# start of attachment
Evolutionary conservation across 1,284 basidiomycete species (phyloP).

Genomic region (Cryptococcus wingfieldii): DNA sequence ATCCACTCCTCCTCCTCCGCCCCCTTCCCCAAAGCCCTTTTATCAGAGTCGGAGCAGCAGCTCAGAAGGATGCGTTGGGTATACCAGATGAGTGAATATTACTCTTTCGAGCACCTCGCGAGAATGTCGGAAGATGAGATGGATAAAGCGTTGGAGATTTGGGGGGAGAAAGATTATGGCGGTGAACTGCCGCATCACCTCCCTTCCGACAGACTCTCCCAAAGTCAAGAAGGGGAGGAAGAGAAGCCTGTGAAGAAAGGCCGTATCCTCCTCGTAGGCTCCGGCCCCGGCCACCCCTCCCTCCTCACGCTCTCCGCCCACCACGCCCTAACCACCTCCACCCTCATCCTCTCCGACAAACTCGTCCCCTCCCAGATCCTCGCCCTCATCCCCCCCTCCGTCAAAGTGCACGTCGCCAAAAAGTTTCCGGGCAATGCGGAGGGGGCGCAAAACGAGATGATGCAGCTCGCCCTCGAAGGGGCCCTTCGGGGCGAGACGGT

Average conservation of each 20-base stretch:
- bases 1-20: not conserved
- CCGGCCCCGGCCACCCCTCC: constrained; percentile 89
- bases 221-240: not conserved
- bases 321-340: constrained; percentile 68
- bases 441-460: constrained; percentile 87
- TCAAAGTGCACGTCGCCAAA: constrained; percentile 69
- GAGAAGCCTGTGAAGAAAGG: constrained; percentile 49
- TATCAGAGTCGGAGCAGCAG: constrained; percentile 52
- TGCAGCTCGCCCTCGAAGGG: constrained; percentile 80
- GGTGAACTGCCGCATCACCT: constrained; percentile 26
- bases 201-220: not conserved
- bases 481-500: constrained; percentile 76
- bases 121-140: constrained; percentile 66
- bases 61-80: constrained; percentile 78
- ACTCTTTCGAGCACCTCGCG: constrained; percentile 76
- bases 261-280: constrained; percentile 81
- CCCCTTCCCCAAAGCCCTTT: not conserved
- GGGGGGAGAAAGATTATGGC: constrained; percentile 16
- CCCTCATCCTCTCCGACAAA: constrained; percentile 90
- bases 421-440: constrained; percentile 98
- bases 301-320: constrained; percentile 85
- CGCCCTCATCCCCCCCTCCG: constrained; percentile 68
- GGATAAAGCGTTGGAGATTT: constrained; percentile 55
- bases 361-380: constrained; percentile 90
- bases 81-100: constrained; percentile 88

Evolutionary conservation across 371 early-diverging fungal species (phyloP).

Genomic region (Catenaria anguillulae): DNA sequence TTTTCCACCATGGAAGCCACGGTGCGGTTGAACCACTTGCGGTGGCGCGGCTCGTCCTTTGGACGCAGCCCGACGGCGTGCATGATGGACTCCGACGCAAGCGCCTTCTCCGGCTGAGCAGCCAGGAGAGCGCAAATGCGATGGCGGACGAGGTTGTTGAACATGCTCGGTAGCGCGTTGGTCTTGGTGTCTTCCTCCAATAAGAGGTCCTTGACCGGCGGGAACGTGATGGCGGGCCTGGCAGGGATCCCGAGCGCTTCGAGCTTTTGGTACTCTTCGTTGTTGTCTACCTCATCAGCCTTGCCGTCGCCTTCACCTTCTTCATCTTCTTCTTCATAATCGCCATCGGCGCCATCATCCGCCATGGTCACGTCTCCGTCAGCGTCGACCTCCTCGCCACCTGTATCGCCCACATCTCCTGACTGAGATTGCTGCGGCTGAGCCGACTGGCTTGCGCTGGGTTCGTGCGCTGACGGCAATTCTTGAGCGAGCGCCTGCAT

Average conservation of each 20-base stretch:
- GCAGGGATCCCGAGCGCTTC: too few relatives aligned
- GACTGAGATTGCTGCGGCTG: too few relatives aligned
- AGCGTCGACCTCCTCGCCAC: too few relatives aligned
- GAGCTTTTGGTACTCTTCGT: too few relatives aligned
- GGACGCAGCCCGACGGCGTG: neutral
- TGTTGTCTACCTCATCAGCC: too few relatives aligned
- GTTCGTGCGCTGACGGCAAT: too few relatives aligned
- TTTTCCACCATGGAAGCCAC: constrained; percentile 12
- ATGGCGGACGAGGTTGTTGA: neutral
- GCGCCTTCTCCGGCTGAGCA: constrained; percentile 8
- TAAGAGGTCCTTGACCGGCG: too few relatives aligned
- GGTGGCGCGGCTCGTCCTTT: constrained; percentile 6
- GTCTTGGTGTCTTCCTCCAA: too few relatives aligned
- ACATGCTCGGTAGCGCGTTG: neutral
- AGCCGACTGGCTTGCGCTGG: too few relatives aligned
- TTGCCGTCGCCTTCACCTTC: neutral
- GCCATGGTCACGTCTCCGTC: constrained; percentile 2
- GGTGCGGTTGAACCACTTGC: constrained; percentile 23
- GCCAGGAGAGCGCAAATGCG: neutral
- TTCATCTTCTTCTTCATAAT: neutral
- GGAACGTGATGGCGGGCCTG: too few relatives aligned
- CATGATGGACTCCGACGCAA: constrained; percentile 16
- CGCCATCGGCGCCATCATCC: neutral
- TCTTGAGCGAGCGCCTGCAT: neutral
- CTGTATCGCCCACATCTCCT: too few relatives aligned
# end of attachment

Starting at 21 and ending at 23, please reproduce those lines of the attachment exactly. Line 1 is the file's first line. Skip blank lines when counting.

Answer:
- GGGGGGAGAAAGATTATGGC: constrained; percentile 16
- CCCTCATCCTCTCCGACAAA: constrained; percentile 90
- bases 421-440: constrained; percentile 98